Reading the e-mails from environmental organizations and environmental magazines made clear that lack of awareness is an issue when it comes to their failing to grasp the power of internet. One, who asked not to be named, explained that they are "busy enough" attempting to put out their magazine and don't have time to "waste" on "web nonsense that won't accomplish anything anyway." We found that a curious response since the potential reach of Blog Action Day is now around ten million and there's not an environmental publication around that can make a similar claim.
We also wonder, returning to the Sierra Club, how issuing their announcement of Al Gore's prize win while ignoring the very grass roots campaign of Blog Action Day (they have no mention of it at their website) fulfills their claim to, "Educate and enlist humanity to protect and restore the quality of the natural and human environment." Unless of course they're enlisting for an autograph party.
Nate (Views from the Left Coast) grasps the potential of the action, even if the Sierra Club doesn't, and replies, "Of course, we all want Blog Action Day and blogging in general to help open and enhance communication between people worldwide. After all, the road to peace is through understanding and appreciation of what is around us." And the Los Angeles Times' Siel (Emerald City), who cited an e-mail from a friend as notifying her about the action, is very clear about hopes that include more than just a one day post, "Beyond awareness, I hope BAD will encourage people to connect on a local level with other activists, to take more grassroots action that yield more tangible results from a personal perspective :)".
Veteran and award winning journalist Alastair Dunning (The Path Less Taken) responds, " As for hopes.. my background as a journalist and an economist has made me a tad cynical.. economics plays the major role in what is, and what will be emitted into our atmosphere, or disposed of in our oceans. I hold out little hope for significant changes in our way of life, other than it increasing it's base in emerging markets the likes of India and China." We didn't find Dunning cynical at all and were very grateful he shared that opinion.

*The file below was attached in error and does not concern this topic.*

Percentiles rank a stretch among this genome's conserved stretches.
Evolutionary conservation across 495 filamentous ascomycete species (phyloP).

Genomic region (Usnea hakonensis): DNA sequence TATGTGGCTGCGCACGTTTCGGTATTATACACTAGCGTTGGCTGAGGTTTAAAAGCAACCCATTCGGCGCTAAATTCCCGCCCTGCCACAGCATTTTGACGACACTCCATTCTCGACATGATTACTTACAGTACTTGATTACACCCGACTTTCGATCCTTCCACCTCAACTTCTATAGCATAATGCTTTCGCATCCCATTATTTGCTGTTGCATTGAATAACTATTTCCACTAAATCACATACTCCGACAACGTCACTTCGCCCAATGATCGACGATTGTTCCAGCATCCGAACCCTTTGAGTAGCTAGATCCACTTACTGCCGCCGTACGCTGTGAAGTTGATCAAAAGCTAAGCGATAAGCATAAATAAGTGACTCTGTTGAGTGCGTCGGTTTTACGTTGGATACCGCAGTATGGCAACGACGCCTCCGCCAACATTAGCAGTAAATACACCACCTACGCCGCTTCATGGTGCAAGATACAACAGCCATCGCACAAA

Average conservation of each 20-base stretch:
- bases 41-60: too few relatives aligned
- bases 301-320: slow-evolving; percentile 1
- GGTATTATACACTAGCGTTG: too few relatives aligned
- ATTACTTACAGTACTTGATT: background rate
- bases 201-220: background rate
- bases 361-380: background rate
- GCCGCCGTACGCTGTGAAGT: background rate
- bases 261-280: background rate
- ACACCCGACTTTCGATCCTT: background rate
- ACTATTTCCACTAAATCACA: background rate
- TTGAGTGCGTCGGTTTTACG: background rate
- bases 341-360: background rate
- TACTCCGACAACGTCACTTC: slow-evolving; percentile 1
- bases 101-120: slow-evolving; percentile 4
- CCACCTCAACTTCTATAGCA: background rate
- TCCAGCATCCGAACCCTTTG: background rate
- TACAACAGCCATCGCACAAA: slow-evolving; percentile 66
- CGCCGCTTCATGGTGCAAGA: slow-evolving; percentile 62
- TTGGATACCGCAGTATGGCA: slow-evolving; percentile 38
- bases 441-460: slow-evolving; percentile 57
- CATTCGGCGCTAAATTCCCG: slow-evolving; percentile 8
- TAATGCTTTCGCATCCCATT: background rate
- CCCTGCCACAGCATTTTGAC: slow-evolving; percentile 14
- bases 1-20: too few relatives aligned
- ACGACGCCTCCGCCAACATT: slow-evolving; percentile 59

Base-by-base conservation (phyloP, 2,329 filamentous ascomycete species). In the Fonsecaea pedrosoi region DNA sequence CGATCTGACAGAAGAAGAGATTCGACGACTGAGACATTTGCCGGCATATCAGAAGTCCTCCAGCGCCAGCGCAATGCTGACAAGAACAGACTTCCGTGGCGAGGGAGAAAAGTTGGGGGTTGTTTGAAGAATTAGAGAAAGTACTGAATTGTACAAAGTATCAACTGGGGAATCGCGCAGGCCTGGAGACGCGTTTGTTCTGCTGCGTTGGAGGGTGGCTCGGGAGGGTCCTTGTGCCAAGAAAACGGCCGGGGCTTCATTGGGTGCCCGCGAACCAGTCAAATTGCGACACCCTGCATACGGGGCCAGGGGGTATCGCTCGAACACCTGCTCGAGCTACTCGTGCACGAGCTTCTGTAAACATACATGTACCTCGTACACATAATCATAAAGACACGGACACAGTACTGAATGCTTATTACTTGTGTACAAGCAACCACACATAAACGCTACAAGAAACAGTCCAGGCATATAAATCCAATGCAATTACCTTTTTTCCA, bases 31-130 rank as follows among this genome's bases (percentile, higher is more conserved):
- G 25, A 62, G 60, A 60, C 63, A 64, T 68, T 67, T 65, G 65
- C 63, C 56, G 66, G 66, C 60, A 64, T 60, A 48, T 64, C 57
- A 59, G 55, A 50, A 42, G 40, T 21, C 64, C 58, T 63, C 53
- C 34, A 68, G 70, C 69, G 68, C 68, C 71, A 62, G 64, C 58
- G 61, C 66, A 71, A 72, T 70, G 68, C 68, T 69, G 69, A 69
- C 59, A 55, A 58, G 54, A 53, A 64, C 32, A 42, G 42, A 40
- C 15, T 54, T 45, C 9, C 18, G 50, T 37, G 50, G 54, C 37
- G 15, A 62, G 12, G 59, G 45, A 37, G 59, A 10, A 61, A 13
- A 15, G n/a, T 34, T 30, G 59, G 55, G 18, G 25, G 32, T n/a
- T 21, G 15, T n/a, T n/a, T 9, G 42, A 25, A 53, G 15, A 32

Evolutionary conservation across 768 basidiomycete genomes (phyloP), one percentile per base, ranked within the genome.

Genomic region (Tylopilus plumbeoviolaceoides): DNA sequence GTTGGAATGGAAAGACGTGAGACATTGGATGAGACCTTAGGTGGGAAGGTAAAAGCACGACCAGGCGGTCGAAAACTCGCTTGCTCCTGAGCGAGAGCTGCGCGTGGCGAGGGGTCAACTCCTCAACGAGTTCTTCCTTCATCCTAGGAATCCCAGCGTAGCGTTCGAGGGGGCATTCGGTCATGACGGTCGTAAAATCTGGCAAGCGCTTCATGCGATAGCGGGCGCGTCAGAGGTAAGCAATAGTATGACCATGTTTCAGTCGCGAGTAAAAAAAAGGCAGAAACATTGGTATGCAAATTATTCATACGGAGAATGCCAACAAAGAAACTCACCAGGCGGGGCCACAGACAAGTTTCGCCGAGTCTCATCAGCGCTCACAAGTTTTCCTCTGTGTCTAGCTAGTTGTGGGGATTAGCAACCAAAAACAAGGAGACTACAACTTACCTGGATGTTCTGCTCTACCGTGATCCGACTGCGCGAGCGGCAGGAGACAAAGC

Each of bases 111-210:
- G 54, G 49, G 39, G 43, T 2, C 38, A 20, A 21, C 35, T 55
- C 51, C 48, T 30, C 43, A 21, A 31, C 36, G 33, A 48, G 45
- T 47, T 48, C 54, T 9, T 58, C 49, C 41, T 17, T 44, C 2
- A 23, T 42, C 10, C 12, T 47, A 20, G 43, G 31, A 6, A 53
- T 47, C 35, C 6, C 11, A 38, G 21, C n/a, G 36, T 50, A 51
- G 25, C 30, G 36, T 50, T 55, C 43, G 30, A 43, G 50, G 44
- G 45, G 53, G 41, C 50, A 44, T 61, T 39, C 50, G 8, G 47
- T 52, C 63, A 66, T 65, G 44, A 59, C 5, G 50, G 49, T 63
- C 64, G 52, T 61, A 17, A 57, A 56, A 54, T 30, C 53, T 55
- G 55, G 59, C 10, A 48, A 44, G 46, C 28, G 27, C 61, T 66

Many shared a similar opinion but usually noted, "Don't quote me." One-hundred-and-twenty-five respondents asking not to be quoted expressed the belief that they did not think much would come from the day of action. The seventy-one who replied to the follow up question asking why they felt that way stated that they didn't see a sense of urgency around the topic with 22 citing a lack of urgency in the general population and forty-nine siting a lack of urgency among environmental organizations. One blogger who blogs just on the environment noted that, "Environmental organizations in the last few years seem to have given up on direct action and become DC lobbyists. For all the attention the Al Gore film [An Inconvenient Truth] has received, I just don't see organizations building on this moment. I feel very lonely and alone most days" in relation to environmental organizations.
Just as he felt environmental organizations had blown their chance to build on An Inconvenient Truth, many felt that environmental organizations were blowing a big chance to raise awareness and educate by sitting out Blog Action Day. Those who felt that way would note various organizations in their follow up replies that could be raising attention to Monday's action but didn't seem aware of it. (If you wrote us about an organization by name, they were either already contacted or we contacted them after we read your e-mail. If you are one of the ones naming an organization, please note, the silence is no longer due to lack of awareness. It's now a choice to be silent that has been made.) Several noted the action alerts they received repeatedly whenever the US Congress was considering legislation but that there were no e-mail alerts to Blog Action Day.